On July 1, 2012, Lance Fortnow took the helm as chair of Georgia Tech’s School of Computer Science, bringing with him three decades of experience as a theoretical computer scientist.
Educated at MIT and Cornell, Fortnow specializes in computational complexity, recently with applications to microeconomics. Prior to coming to Georgia Tech, Fortnow served as professor of electrical engineering and computer science at Northwestern. In addition to his primary faculty role, he also had an appointment in Northwestern’s Kellogg Graduate School of Management and an adjunct professorship at the Toyota Technological Institute at Chicago.
In this interview, Fortnow talks about why he chose to leave Chicago and head south to lead one of the country’s hottest CS programs.
Why did you want to chair the School of Computer Science?
The opportunity to come to Georgia Tech and lead a school with outstanding faculty and a great reputation in computer science proved irresistible.
When you meet non-computing people and tell them about the School, what do you say?
The big challenge is to educate the public that computer science is more than using computers and programming. I usually talk about the great challenges in computing such as Big Data, parallelism and networking, or how computation will continue to change their lives—for example, that new cars will drive themselves by 2020.
Georgia Tech prides itself on exploring the full breadth of computing. How does the School of CS fit into that picture?
I like to use the example of the iPhone. Many people look at the great look-and-feel and the beautiful apps. But to make it all possible requires fast processors, reliable and efficient operating systems and programming languages, strong networking, smart algorithms, high security—all things the School of Computer Science excels at. Computer science is at its best not when it tries to tackle a specific problem, but when it develops tools that have broad applications.
In 10 years, how will the School of CS be different than it is today?
It’s an impossible question—remember, 10 years ago we had no Facebook . Our school will adapt and continue to lead in new technologies and (hopefully) actually develop those new technologies. I hope to see a larger and bolder School of Computer Science, with a faculty that attacks our current challenges (Big Data, networking, parallelism and others) but can quickly pivot to address unforeseen future directions of our field.
What can Georgia Tech—and the School of CS in particular—offer master’s & Ph.D. students that other universities can’t?
Georgia Tech offers an incredible breadth of research activities in computer science, from deep thinking about the purely theoretical to developing tools and techniques for computation, to creating applications and even addressing societal issues. Computing at Georgia Tech goes well beyond the College, and you see it ingrained in almost every department in the Institute. The students in our school will learn about and help develop the tools and techniques from the point of view of a wide set of applications in computer science.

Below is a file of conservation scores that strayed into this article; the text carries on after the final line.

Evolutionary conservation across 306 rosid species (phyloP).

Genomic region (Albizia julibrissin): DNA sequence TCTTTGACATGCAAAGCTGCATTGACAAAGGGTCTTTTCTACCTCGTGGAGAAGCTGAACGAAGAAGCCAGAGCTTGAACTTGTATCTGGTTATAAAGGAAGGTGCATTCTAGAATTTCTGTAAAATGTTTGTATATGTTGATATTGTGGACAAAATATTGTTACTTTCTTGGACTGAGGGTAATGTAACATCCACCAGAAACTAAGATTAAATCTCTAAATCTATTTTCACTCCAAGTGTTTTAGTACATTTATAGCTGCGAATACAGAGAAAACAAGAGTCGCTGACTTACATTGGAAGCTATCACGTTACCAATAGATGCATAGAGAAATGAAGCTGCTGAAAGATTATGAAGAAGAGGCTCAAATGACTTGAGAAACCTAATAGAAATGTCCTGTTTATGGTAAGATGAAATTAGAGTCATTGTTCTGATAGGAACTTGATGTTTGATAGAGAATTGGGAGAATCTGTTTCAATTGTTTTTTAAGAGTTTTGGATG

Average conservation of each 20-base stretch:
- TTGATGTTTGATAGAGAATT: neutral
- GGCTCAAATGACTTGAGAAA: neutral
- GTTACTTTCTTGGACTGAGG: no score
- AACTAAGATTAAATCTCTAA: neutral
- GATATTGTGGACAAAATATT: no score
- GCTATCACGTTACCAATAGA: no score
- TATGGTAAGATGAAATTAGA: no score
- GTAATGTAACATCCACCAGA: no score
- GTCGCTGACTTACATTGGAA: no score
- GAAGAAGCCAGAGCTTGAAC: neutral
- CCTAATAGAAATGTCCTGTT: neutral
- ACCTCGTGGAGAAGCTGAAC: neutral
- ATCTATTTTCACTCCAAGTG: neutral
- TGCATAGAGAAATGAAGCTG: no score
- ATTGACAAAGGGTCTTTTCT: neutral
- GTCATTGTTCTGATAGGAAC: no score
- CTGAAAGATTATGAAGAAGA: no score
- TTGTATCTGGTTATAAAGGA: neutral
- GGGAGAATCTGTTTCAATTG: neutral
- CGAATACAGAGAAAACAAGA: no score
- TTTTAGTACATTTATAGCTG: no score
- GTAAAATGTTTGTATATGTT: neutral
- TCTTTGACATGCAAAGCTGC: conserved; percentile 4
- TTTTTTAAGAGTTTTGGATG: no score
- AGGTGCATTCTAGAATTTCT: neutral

How does the School of CS contribute to undergraduate education at GT, and what more would you like to see it do in the future?
Georgia Tech integrates computation into nearly every aspect of its curriculum, and a large proportion of Institute undergraduates take courses taught by School of Computer Science faculty and instructors. Our faculty bring expertise in areas that allow us to create the platforms for computing and to make them work better. Undergraduates who go through our program are much sought after by industry, even in these tough economic times.
In the future, I’d like to see the School take a more centralized role in the CS curriculum and develop a program that truly focuses our undergraduates on creating the future of the computing universe.
What do you consider the single greatest advance—technological, sociological, economic, etc.—in computing since you were an undergraduate?
Again, a very difficult question; there have been so many great advances in computing since the early ‘80s. I often think that I would impress my younger self mostly by a device in my pocket that gives me immediate access to all public information and allows me to communicate instantly with anyone anywhere. And I can shoot birds at pigs!In your spare time, what do you do for fun?
Spare time, what’s that? My great loves are watching opera—the musical art form, not the browser—and baseball. Opera, alas, is not as strong in Atlanta as in Chicago, but Atlanta does have a great major league team, and I can watch Tech baseball games from my office window.
What’s your favorite place so far to hang out with friends and colleagues at Georgia Tech?
I haven’t been at Georgia Tech long enough to really explore the campus. I had some great quick lunches at the Biotech Bistro.
"If I had it to do over again, I’d be a _______________."
I’m been extremely lucky to have chosen an academic field of study—computational complexity—that I both love, find fascinating and am not that bad at. It’s also made me a part of the computer science community during an era that CS is literally changing the way people live. I can imagine having been an economist or legal scholar, because these areas have similar ways of thinking and perhaps I might have had a more direct impact on the world than through my theoretical studies. But I’m completely happy being a computer scientist and don’t regret for a second the choices that I made.